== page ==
Month: October 2019
Fire station closures are getting to be like hospital bed closures, a litmus test of politicians’ support for local communities – my post on the Tories blocking discussion was viewed 932 times on the day it was published.
Information for Devon and Somerset Conservative councillors who may be thinking of voting through the fire station closures. I’ve just checked my site stats and this post on how the Tories blocked the County Council discussing the closures was the most viewed ever in a single day on this site – and it’s now been viewed nearly 1400 times. Vote for this at your peril!
Seaton Primary School lost out £500k, Colyton £250k, Beer over £100k over last 5 years. Axe Valley lost £1m and Colyton Grammar nearly £900k. ‘Fair funding’?
A new interactive map from schoolcuts.org.uk shows the following losses:
Seaton Primary lost £501k, or £267 per pupil per year, from 2015-16 to 2019-20. The site summarises: ‘Class sizes are above average and increasing. Cuts are above average. Cuts are equal to the salaries of 2 teachers. Funding is below average.’
Colyton Primary lost £246k or £343 per pupil.
Beer Primary lost £117k or £101 per pupil.
At secondary level, Axe Valley lost £1m or £394 per pupil. ‘Class sizes are above average. Class sizes rose from 20.4 pupils per class in 2015 to 23.0 in 2018. Cuts are above average. Cuts are equal to the salaries of 4 teachers.’
Colyton Grammar lost £883k or £239 per pupil, equivalent to 3 teachers.
Devon Live reports that the RD&E has posted its worst-ever summer A&E figures, with only 72 per cent of patients seen within 4 hours compared to a 95 per cent target. There are fears of an even worse situation once winter sets in …
Until now, A&E performance (while failing to meet targets) was the one key NHS target on which the Devon NHS was actually better than the national average – cancer care and general waiting lists were already well below par.
Our local NHS is creaking at the seams – we need more doctors; more nurses; more beds (I was told this week that there is a ‘severe beds crisis’ across the hospital).
Despite Boris Johnson’s frequent hospital photo-opportunities, his proposals for the NHS amount to refurbishing a mere 6 hospitals across the country (none of them in Devon) and do nothing to address the real issues.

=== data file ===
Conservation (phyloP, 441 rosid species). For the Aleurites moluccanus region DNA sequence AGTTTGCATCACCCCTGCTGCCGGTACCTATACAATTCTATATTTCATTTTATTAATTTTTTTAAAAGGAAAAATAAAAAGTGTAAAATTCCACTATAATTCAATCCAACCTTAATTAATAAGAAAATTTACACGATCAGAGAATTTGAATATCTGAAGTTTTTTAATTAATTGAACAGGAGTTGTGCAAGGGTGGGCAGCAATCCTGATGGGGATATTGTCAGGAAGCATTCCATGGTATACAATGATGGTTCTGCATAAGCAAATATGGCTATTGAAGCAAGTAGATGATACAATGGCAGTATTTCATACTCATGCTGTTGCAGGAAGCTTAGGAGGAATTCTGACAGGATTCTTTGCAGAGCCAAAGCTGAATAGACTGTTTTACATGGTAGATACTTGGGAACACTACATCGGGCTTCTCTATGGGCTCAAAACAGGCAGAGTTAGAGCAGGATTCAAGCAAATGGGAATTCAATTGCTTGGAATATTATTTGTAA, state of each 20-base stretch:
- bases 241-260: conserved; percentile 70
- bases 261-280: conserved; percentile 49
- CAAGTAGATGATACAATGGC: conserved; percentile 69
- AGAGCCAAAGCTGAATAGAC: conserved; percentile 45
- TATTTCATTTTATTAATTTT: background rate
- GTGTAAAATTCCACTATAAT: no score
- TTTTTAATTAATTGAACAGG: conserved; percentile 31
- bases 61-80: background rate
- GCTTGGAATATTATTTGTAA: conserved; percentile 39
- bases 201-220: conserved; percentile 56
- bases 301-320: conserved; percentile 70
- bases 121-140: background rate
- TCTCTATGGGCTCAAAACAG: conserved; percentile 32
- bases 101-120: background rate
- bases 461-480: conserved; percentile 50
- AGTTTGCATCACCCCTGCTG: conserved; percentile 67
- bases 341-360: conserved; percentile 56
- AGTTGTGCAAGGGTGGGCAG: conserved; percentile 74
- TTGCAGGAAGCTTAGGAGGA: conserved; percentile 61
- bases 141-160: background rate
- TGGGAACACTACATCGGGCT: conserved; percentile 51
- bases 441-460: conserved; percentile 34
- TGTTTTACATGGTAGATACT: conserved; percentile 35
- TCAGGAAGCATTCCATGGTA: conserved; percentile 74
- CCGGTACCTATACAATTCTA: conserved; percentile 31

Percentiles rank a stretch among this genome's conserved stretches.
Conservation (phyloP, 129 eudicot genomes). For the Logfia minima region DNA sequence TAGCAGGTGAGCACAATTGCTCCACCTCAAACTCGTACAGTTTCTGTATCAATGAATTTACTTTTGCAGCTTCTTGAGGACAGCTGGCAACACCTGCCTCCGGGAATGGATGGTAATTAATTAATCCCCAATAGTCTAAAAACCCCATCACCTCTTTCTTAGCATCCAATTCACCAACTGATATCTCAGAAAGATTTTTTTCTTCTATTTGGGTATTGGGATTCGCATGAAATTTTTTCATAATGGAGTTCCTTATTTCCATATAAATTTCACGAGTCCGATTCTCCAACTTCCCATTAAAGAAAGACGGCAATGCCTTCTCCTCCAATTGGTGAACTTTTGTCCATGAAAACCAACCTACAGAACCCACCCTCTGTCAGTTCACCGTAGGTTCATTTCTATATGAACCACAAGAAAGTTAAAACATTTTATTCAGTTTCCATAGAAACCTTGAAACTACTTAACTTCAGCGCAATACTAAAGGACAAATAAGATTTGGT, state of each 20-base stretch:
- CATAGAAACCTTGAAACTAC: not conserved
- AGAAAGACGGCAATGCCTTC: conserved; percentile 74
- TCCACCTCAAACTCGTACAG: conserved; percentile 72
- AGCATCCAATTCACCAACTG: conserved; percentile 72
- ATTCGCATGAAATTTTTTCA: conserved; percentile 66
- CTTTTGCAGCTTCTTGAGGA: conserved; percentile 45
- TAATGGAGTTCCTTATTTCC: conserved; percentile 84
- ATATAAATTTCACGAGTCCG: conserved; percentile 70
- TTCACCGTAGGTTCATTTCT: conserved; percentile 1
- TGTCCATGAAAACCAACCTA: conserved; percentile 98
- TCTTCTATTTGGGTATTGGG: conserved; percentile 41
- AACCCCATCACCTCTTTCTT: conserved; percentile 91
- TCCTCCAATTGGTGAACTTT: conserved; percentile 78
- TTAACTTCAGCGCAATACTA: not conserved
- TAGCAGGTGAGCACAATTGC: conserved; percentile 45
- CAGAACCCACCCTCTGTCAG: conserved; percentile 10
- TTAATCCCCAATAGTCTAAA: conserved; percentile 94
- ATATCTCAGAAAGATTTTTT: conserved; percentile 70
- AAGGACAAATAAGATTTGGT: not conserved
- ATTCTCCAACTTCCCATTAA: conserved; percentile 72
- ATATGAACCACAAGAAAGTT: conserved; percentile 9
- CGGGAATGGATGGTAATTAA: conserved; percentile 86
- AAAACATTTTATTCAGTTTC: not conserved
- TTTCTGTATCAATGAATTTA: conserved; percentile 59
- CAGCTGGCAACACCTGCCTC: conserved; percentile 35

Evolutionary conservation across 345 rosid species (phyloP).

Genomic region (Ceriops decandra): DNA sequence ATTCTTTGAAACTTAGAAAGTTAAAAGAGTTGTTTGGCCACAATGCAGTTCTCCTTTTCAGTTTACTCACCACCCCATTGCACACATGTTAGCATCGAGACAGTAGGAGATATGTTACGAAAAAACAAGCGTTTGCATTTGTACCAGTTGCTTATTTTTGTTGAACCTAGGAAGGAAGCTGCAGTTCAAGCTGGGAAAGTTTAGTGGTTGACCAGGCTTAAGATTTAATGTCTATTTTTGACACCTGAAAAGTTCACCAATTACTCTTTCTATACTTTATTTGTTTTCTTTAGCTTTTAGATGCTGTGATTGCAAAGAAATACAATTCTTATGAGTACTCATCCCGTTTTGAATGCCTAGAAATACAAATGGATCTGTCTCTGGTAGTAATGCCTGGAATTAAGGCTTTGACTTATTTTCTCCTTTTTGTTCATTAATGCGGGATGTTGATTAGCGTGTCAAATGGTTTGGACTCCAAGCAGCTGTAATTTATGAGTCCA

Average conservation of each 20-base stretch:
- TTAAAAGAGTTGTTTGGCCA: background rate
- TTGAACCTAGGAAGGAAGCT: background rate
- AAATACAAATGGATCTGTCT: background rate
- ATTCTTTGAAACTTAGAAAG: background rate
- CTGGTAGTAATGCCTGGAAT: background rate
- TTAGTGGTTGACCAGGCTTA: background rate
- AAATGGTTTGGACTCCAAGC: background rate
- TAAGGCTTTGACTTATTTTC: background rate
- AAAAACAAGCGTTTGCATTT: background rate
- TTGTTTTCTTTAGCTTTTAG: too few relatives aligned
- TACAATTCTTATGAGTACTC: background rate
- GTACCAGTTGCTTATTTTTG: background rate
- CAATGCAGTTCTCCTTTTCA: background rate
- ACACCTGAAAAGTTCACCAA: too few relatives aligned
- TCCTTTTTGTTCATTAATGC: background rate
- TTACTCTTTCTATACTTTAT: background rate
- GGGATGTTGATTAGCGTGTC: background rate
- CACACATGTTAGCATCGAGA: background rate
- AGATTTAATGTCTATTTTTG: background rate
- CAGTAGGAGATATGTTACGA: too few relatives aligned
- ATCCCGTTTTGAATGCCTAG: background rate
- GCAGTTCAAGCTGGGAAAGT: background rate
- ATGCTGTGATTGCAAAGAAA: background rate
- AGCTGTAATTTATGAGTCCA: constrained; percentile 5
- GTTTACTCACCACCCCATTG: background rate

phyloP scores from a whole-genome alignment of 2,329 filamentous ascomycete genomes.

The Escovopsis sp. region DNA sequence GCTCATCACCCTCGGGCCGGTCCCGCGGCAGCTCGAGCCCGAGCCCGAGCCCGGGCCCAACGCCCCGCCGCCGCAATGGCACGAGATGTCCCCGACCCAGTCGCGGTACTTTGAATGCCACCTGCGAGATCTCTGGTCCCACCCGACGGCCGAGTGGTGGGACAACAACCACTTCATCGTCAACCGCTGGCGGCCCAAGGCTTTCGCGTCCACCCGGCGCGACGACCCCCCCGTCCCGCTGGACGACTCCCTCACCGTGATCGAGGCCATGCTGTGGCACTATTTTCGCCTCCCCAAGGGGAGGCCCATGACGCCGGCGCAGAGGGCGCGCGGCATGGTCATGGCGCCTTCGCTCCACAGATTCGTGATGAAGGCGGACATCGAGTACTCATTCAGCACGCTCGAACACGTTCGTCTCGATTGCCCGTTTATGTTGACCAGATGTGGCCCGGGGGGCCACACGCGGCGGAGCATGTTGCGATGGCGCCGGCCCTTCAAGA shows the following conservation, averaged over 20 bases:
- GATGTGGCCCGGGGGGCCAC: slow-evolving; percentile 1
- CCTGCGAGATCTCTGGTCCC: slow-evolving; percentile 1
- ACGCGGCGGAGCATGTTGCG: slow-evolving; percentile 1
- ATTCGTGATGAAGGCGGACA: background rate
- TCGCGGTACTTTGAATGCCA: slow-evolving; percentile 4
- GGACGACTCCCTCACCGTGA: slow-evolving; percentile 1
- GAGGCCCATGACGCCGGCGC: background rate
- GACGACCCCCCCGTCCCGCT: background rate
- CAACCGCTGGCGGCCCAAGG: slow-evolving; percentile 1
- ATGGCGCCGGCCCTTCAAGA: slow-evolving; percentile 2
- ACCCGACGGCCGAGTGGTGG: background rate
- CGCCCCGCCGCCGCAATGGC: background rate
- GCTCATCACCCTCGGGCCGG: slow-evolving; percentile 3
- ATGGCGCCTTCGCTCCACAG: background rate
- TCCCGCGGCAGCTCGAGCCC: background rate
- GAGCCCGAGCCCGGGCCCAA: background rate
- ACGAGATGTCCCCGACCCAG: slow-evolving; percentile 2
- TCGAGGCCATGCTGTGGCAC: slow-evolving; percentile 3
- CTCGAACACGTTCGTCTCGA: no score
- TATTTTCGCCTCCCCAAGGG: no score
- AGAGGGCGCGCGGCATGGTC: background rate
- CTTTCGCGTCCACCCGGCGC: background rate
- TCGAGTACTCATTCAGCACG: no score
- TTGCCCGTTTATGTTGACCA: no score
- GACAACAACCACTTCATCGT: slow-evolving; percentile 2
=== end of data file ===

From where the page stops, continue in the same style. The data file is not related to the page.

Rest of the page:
New Statesman analysis shows that Johnson’s Government sees Claire Wright as threat in East Devon constituency
East Devon is one of the seats the Tories are most concerned to defend from rivals. According to analyst Stephen Bush, ‘Noteworthy is that – as is echoed privately by many Conservatives from the area – the government regards Claire Wright, of the independent campaign in East Devon, as a serious challenger for the seat.’
So on Thursday DCC leaders refused to answer my questions about No Deal Brexit. Yet the previous day, it turns out, the Heart of the South West Joint Committee and Local Economic Partnership – both of which include DCC – issued the statement below. Either the left hand doesn’t know what the right is doing … or the DCC leadership are so desperate to avoid public divisions in the Tory group that they won’t even claim credit in the Council chamber for finally speaking out as I have been asking them to do!
This should also give Neil Parish MP food for thought after his inane comments the previous day.
So: Devon farmers lose their tariff-free access to Europe on October 31st, and gain a ‘glorious future’ in US markets … when? Does @neil_parish really believe in this fantasy?
In Parliament on 3rd October:
I very much welcome the Prime Minister’s statement. May I also welcome his enthusiasm, because for two and a half years there has been so much negativity in this House that we just cannot get this deal through? For goodness’ sake, let us get the deal done. Does he believe it will then lead on to a good trade deal, so that farming, agriculture and business will not have to pay tariffs to the European Union and we can export across the whole of the world?
Of course. I can tell my hon. Friend that Somerset lamb, cattle and beef—[Interruption.] I should say Devon, as he represents Tiverton. [Interruption.] He does farm in Somerset, so I should say that Somerset and Devon’s beef and lamb will have the opportunity to find export markets that they are prevented from finding by our current arrangements, such as those in the United States and indeed elsewhere. We have a glorious future ahead of us if we just take the first few steps.